Text analytics has a growing role in the business world as the champion of helping large organizations make sense of the vast amounts of text that make up, depending on who you listen to, 80 to 85% of all enterprise data.
With a plethora of potential use cases and sources of value, the stability, reliability, and flexibility of the underlying technology is progressing rapidly. The race is very much on for vendors like NICE Fizzback to maintain our position at the forefront of innovation in successfully utilizing and productizing this technology.
In my role in NICE Fizzback’s Transformation department, I’m lucky enough to advise some leading companies on how they can successfully operationalize the Voice of the Customer throughout their organizations.
And one hugely exciting source of VoC operationalization that I’ve looked at recently has its roots in text analytics – more specifically in sentiment analysis. This is the ability to assess customer verbatim comments for their underlying tone, assigning each comment a sentiment score. When sentiment is blended with additional VoC data (satisfaction & likelihood to recommend metrics, topics & categories for example) – the operational value is significant – and here is an example:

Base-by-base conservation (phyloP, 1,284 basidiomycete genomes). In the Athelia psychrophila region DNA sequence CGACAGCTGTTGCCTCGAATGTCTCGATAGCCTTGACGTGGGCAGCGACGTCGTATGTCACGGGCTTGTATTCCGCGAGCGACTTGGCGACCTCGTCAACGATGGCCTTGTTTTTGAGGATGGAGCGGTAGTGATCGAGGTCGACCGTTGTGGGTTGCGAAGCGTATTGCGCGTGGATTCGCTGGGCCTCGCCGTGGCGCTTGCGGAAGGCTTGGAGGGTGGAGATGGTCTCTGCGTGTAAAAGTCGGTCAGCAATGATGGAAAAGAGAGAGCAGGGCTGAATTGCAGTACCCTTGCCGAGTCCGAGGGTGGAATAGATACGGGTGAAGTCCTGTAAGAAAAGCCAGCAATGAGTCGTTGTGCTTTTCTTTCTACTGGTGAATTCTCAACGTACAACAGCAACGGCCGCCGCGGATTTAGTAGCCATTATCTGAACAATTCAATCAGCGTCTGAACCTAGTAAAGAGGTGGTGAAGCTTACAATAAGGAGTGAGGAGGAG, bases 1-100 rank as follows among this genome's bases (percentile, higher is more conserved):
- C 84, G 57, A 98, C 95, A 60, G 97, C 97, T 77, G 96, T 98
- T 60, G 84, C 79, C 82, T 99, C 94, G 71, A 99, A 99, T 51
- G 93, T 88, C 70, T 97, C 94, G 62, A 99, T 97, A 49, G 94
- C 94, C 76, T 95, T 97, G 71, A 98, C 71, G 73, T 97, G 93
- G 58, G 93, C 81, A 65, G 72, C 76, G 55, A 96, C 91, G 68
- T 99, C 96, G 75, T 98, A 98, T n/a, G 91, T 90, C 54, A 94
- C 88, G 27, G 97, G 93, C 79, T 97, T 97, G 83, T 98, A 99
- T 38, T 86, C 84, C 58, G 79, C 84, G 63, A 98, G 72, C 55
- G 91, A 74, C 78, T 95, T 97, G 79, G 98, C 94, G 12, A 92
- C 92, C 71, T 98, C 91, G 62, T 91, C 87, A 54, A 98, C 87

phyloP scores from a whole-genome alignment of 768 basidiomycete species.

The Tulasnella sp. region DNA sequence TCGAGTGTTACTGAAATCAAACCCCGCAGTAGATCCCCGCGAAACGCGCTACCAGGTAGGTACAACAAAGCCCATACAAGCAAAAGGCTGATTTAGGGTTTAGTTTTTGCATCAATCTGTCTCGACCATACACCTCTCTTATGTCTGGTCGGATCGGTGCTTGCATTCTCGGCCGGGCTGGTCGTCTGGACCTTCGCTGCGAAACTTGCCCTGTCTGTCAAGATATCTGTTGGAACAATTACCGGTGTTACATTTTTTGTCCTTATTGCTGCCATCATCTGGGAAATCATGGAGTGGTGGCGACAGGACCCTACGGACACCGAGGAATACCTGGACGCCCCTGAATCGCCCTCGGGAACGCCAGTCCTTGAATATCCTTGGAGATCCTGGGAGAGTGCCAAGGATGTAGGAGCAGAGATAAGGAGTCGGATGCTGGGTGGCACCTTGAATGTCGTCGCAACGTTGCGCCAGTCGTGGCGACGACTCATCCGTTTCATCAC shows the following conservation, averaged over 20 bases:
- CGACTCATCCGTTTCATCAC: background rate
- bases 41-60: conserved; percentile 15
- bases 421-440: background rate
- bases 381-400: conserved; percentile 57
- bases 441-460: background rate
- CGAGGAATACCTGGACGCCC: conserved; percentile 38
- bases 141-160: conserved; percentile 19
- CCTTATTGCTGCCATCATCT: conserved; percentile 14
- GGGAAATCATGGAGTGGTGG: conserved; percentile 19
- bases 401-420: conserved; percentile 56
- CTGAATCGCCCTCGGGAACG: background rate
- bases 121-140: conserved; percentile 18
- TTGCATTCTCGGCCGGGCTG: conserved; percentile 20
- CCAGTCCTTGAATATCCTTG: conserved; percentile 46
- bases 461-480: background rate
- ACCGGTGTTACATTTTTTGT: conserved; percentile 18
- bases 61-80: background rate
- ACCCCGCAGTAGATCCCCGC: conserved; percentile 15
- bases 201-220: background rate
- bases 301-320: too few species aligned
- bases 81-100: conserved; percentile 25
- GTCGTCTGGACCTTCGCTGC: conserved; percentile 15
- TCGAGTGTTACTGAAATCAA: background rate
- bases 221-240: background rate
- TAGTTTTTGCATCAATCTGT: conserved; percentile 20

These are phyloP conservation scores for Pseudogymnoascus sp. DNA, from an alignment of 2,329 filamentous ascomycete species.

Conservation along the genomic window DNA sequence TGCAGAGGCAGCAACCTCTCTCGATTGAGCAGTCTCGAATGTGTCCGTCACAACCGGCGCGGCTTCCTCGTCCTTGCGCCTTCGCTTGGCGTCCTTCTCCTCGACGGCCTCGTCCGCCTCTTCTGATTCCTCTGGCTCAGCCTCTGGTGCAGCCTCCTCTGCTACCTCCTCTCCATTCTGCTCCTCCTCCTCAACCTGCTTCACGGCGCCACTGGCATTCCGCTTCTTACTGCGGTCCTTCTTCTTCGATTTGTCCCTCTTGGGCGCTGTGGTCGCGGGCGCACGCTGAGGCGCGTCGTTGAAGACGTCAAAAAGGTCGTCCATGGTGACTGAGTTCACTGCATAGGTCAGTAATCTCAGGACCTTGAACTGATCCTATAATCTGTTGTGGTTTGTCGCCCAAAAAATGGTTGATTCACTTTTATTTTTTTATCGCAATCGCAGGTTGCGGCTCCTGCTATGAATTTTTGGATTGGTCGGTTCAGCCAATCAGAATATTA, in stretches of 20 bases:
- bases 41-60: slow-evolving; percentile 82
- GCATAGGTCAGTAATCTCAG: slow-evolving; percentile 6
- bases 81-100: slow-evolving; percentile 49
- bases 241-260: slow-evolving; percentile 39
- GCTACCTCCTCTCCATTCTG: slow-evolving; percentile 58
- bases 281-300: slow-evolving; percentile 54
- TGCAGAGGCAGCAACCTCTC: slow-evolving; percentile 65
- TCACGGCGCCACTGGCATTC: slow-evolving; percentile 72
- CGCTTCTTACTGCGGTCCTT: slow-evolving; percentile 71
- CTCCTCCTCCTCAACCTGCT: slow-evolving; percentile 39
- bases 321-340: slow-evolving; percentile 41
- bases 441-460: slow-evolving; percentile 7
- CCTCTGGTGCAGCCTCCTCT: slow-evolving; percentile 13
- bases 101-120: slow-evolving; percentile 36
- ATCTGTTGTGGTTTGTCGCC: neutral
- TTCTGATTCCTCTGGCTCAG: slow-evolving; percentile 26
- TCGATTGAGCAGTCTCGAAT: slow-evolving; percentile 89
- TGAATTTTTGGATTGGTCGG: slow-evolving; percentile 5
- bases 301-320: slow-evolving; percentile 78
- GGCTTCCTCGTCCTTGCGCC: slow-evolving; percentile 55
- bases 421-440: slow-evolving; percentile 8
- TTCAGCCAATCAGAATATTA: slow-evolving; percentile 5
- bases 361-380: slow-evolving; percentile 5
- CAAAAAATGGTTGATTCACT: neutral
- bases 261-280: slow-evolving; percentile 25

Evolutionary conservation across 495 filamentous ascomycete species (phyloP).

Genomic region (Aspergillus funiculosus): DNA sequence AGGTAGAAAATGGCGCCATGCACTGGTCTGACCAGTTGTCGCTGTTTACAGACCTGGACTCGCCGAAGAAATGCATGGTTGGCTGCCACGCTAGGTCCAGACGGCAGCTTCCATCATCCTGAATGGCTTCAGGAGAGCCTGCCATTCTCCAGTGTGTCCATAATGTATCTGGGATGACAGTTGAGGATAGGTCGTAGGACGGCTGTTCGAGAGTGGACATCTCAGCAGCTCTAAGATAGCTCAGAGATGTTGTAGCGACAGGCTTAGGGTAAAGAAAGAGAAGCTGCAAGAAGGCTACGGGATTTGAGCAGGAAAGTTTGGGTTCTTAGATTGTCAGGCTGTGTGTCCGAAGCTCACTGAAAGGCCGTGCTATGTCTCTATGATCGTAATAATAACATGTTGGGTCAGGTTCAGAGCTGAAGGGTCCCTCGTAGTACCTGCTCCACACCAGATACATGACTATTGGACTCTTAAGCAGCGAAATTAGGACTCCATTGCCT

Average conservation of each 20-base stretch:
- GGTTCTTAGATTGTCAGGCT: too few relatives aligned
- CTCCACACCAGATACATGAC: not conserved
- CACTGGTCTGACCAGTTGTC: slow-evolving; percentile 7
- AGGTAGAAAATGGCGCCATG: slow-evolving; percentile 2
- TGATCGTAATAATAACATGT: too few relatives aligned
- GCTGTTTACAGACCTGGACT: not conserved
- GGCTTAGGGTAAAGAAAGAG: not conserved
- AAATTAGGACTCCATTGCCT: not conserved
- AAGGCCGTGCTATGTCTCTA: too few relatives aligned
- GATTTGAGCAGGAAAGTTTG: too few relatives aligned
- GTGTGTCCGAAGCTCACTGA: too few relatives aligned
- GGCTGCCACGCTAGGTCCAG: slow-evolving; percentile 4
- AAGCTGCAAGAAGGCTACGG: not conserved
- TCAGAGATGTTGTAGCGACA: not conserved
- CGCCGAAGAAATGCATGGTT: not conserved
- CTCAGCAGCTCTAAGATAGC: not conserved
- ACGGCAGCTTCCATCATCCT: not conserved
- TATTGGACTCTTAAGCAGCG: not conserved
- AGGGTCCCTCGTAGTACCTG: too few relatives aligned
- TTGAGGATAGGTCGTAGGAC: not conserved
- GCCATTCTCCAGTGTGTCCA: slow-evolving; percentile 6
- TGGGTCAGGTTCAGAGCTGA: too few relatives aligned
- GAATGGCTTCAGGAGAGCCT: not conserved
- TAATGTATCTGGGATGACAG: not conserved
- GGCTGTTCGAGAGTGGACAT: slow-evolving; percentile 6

The bars in this graph represent a Customer Value Index – a metric that looks at how often a customer transacts and the amount a customer spends in the retail arena. In the central three bars, we can see the relationship we’d expect – NPS Promoters have a higher propensity to transact more frequently and/or spend more with the organization in question compared to NPS Detractors and NPS Neutrals.
What showcases an operational use case for sentiment analysis here are the bars to the extreme right and left. When we only consider classic NPS promoters who have given a very positive verbatim comment, we see another layer of complexity – experience thus far suggests a 23% differential in customer behaviour between plain NPS Promoters and “Super Promoters,” giving high scores and a highly positive comment. The inverse relationship holds true for “Super Detractors” – opening up the possibility of prioritizing customer recovery efforts towards those customers most at-risk.
This provides just one example of how sentiment analysis can add another layer of depth and value to VoC analysis. The creation and manipulation of this new metadata across millions of pieces of feedback received every year opens up real possibilities for a more intelligent approach to leveraging high value customers and recovering unhappy ones.